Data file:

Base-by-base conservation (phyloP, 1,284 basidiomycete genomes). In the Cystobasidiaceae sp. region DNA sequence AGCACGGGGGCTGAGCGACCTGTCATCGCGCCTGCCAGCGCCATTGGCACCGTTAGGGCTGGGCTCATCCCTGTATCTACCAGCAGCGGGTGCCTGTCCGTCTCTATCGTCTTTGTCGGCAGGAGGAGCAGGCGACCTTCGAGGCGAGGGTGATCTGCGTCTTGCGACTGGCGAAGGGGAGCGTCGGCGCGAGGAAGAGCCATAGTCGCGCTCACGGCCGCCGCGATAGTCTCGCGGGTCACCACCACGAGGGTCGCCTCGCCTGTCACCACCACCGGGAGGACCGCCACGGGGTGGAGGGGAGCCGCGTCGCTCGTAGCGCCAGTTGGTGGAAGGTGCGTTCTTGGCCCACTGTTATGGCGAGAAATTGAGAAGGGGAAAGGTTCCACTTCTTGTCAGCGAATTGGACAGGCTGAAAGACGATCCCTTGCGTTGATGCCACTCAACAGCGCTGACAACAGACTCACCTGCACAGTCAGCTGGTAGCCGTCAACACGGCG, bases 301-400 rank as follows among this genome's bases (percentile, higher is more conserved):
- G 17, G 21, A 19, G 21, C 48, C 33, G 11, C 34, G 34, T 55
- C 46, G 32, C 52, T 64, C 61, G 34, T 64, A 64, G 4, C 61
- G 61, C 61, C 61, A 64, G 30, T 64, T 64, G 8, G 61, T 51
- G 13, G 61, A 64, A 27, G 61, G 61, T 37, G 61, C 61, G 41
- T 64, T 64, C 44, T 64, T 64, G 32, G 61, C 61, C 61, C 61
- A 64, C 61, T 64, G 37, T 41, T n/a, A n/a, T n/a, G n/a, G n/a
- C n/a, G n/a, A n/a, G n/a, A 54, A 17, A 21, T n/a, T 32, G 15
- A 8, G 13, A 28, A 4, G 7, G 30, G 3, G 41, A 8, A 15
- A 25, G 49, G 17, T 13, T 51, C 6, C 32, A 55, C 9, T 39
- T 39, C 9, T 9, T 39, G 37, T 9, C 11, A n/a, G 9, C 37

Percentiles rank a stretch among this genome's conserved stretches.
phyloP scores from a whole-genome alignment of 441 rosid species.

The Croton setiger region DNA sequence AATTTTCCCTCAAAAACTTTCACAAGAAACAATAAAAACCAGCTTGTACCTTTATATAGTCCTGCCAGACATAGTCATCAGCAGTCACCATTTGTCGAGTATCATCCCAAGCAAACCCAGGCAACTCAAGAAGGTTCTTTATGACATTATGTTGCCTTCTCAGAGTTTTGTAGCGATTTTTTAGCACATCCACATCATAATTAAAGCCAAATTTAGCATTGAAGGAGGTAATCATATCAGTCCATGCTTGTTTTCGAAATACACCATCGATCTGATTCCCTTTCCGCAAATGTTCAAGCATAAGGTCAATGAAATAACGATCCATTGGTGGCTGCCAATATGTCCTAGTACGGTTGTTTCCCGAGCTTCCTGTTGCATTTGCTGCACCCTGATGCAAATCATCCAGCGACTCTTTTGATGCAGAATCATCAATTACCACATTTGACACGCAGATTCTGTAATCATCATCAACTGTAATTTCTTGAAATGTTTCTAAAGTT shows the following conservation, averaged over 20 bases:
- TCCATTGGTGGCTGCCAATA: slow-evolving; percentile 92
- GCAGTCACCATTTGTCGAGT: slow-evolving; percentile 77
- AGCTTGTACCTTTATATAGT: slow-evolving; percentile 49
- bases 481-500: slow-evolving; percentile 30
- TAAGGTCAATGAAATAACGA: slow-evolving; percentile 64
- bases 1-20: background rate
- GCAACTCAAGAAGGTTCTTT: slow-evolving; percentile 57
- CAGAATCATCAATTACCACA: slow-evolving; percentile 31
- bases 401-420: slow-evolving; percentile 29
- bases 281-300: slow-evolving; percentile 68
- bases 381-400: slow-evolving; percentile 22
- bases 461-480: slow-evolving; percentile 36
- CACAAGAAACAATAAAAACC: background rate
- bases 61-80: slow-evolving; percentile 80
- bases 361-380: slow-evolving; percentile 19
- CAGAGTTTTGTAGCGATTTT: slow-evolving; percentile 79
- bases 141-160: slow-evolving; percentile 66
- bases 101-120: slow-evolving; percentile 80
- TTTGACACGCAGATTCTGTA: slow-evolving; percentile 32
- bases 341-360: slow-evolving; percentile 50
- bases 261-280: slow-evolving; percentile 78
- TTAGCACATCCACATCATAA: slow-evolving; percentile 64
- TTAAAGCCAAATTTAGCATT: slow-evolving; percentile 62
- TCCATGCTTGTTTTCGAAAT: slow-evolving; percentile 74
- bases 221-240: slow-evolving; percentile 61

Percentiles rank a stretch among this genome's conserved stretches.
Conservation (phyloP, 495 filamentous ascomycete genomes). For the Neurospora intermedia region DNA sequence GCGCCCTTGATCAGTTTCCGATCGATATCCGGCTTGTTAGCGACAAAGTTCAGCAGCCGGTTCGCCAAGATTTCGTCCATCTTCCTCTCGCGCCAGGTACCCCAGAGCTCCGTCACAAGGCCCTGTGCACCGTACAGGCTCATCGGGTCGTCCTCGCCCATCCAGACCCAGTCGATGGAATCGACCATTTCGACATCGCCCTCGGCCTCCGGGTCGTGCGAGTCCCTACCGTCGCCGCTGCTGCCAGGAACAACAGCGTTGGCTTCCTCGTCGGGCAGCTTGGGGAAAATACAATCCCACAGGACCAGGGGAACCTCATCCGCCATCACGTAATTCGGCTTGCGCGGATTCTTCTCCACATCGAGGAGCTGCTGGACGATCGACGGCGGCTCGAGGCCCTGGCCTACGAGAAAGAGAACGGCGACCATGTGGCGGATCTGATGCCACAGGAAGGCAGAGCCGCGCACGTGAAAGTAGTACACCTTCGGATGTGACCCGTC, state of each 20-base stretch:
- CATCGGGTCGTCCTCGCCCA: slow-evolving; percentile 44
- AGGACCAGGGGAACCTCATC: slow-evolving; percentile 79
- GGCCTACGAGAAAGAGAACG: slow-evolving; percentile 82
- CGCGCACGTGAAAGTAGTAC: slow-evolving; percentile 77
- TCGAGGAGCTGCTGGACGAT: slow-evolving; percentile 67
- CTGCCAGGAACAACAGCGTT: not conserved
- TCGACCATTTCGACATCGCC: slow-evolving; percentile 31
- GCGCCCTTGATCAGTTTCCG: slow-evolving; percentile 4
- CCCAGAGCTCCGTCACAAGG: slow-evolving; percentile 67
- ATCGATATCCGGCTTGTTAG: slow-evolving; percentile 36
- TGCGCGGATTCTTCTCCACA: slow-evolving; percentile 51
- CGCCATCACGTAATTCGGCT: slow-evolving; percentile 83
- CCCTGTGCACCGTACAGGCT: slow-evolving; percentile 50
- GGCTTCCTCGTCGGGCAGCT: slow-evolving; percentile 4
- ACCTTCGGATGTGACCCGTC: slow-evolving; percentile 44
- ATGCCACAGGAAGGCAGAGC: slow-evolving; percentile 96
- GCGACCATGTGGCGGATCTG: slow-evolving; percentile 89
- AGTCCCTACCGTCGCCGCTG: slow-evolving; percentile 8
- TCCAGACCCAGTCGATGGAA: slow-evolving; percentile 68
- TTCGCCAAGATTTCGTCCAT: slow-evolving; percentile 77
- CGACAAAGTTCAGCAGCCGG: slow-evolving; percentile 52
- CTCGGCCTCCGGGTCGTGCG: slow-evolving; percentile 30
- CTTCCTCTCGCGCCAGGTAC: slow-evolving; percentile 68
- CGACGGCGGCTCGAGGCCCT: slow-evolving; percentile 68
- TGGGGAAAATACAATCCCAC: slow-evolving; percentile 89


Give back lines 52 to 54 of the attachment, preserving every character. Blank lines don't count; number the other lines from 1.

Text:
- TGCGCGGATTCTTCTCCACA: slow-evolving; percentile 51
- CGCCATCACGTAATTCGGCT: slow-evolving; percentile 83
- CCCTGTGCACCGTACAGGCT: slow-evolving; percentile 50